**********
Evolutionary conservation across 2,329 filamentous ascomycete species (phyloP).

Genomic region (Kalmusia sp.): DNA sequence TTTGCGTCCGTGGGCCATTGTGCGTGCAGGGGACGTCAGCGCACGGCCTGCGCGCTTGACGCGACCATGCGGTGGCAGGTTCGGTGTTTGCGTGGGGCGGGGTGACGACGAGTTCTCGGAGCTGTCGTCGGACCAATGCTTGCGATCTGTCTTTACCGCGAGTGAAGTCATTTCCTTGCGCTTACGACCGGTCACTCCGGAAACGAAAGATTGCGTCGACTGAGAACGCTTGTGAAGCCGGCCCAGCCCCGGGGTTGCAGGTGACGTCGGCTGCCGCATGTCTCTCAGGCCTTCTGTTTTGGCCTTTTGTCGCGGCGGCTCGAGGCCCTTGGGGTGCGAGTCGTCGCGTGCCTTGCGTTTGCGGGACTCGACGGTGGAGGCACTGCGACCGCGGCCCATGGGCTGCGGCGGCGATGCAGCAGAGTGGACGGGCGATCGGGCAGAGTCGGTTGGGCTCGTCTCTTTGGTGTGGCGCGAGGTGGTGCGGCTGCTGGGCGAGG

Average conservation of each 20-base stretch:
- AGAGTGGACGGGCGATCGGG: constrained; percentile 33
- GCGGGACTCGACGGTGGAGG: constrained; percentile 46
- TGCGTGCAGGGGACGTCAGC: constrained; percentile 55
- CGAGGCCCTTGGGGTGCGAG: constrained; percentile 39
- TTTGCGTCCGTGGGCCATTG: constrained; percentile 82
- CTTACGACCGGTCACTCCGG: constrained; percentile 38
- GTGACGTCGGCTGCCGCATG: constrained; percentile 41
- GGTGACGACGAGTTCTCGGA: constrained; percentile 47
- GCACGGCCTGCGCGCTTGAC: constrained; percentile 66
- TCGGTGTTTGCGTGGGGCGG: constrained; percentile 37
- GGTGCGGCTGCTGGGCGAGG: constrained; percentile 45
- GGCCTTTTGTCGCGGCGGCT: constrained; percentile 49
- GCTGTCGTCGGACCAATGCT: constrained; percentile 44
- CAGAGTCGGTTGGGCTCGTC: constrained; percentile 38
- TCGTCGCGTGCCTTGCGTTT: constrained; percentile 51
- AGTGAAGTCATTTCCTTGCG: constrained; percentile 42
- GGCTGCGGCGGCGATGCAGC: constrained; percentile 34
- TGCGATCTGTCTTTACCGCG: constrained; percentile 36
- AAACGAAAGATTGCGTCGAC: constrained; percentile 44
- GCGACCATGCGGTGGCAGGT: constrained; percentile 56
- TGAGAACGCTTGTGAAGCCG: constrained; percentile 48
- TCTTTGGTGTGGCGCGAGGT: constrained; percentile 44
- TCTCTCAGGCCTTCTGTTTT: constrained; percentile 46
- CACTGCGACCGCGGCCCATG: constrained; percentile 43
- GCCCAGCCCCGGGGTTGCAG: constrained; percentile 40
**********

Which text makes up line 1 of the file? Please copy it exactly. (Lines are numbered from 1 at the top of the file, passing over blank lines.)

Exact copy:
Evolutionary conservation across 2,329 filamentous ascomycete species (phyloP).